Showing 10 of 180 results found.

Bristol Gateway for ocean energy technology

  • Country: United Kingdom
  • Published Date: 21/11/2011

Bristol has become a fantastic centre for innovation and applied research. The concentration of aerospace, marine engineering and high tech companies backed by a vibrant commercial and financial centre make the city a natural meeting point for technology developers and investors, making it well place to take advantage of the opportunities that the growing offshore sector will offer.

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Bristol City Region: Gateway for ocean energy technology

  • Country: United Kingdom
  • Published Date: 13/05/2013

With some of the world’s most significant marine resources on our doorstep, and a long history of innovation and engineering excellence, it is natural that Bristol and the South West will play a key role in developing and supporting the offshore energy sector.
Bristol is home to a number of world-leading marine energy technology developers, academic institutions and companies who are at the forefront of this emerging sector. As a hub for technology development, with a strong advanced engineering, financial and professional service sectors, Bristol has become a natural meeting point for innovators and investors. It is therefore well placed to act as a ‘gateway’ to commercialise new technology enabling the fledgling marine energy sector to grow into a global industry.

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Bristol Chanel Energy: A Balanced Technology Approach – Discussion Document

  • Country: United Kingdom
  • Published Date: 27/11/2012

This document draws on various assessments and reports relating to marine energy in the Bristol Channel. The Bristol Channel is a complex hydrodynamic system which supports a wide range of marine habitats, communities and economics interests, as well as providing a major sea transport route into the UK. This discussions paper proposes an alternative ‘balanced multi technology approach’ which has been developed from an on-going dialogue with industry though the Bristol Tidal Energy Forum and South West Marine Energy Park, as well as input from a number of economic and environmental stakeholders.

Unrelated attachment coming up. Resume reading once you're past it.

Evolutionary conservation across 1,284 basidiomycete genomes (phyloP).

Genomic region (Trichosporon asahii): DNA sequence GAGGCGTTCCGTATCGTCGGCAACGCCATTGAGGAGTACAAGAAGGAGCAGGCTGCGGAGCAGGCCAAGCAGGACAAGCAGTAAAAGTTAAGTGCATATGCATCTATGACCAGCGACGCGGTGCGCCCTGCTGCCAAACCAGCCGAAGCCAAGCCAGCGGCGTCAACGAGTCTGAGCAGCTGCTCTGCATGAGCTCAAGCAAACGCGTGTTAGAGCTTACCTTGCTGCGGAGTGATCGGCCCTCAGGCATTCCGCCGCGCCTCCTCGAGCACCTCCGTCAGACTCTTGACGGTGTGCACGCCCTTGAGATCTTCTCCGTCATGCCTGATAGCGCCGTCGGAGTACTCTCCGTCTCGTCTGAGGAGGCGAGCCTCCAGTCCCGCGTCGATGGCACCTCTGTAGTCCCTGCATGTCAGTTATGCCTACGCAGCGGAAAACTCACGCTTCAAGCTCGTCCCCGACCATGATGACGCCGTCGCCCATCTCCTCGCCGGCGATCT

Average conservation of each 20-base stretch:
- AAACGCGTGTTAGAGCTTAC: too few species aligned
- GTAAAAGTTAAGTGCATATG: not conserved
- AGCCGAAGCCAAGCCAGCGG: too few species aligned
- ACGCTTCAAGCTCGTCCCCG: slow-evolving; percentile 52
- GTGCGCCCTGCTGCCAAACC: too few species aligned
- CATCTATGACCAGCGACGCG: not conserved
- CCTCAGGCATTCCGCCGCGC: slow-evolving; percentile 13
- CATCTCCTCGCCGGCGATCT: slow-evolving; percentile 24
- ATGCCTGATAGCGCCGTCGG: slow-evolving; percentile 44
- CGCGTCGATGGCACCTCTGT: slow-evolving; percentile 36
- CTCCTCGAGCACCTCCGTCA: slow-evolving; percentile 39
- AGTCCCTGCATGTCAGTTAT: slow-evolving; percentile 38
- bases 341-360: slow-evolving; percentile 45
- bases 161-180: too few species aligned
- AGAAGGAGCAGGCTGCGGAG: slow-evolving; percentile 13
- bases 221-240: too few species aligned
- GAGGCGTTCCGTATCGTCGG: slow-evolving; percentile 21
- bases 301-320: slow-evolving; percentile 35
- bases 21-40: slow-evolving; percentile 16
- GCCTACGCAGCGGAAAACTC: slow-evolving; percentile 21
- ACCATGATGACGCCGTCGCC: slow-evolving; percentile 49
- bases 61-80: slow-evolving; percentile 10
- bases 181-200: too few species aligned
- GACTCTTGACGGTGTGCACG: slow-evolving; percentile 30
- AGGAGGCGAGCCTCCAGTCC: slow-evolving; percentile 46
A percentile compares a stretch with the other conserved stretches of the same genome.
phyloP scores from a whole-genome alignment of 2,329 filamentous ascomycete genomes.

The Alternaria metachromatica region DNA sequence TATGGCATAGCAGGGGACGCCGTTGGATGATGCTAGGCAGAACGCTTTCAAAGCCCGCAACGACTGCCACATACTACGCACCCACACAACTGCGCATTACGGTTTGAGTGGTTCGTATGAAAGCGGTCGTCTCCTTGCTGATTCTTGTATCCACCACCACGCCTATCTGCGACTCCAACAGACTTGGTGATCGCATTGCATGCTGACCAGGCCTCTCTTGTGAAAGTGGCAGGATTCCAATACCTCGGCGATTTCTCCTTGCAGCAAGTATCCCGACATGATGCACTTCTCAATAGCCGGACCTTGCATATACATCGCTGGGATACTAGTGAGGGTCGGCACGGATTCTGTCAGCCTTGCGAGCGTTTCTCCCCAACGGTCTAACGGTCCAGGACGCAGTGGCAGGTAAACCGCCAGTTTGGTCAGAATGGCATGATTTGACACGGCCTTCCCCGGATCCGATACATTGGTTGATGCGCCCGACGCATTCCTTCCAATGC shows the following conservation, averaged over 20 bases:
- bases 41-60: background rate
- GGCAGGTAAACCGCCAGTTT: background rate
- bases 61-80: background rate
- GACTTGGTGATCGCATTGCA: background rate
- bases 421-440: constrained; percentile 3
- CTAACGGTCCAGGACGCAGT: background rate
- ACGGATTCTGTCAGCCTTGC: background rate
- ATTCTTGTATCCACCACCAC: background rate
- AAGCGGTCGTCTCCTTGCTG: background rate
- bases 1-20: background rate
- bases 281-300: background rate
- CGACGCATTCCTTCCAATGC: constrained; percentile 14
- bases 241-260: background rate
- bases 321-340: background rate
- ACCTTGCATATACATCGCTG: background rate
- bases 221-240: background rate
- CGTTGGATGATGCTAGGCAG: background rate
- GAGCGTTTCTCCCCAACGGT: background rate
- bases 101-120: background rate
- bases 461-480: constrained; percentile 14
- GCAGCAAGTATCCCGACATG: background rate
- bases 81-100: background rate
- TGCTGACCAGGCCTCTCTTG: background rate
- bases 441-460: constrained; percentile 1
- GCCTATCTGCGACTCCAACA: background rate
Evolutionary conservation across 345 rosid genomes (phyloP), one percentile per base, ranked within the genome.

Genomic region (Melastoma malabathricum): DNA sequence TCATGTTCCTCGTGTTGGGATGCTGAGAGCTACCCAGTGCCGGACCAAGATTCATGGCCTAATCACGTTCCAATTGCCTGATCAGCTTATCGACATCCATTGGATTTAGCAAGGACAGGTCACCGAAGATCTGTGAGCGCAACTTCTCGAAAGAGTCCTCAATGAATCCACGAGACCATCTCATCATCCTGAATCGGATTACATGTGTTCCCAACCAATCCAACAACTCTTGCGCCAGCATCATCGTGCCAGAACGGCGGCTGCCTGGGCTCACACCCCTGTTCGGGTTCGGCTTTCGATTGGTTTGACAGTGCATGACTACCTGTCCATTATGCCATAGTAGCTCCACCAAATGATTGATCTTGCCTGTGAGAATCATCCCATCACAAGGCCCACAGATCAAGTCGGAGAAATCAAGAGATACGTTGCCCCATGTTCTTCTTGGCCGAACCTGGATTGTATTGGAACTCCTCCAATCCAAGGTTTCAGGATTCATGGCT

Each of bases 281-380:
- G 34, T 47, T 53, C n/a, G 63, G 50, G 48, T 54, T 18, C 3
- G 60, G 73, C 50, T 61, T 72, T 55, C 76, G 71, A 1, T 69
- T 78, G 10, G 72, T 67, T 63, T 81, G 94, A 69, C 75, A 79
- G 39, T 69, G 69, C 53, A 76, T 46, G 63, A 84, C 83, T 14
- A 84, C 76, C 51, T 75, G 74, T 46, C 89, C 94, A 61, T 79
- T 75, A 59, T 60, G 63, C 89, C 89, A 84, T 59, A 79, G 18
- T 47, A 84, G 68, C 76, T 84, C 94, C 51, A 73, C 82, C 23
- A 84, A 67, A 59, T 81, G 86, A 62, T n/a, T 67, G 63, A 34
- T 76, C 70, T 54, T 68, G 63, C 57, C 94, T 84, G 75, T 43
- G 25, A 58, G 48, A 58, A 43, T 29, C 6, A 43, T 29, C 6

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A method for EIA scoping of wave energy converters – based on classification of the used technology

  • Country: NA
  • Published Date: 01/01/2012

During the first decade of the 21st Century the World faces spread concern for global warming caused by rise of green house gasses produced mainly by combustion of fossil fuels. Under this latest spin all renewable energies run parallel in order to achieve sustainable development. Among them wave energy has an unequivocal potential and technology is ready to enter the market and contribute to the renewable energy sector. Yet, frameworks and regulations for wave energy development are not fully ready, experiencing a setback caused by lack of understanding of the interaction of the technologies and marine environment, lack of coordination from the competent Authorities regulating device deployment and conflicts of maritime areas utilization. The EIA within the consent process is central in the realization of full scale devices and often is the meeting point for technology, politics and public. This paper presents the development of a classification of wave energy converters that is based on the different impact the technologies are expected to have on the environment. This innovative classification can be used in order to simplify the scoping process for developers and authorities.

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A techno-economic analysis of tidal energy technology

  • Country: NA
  • Published Date: 01/01/2013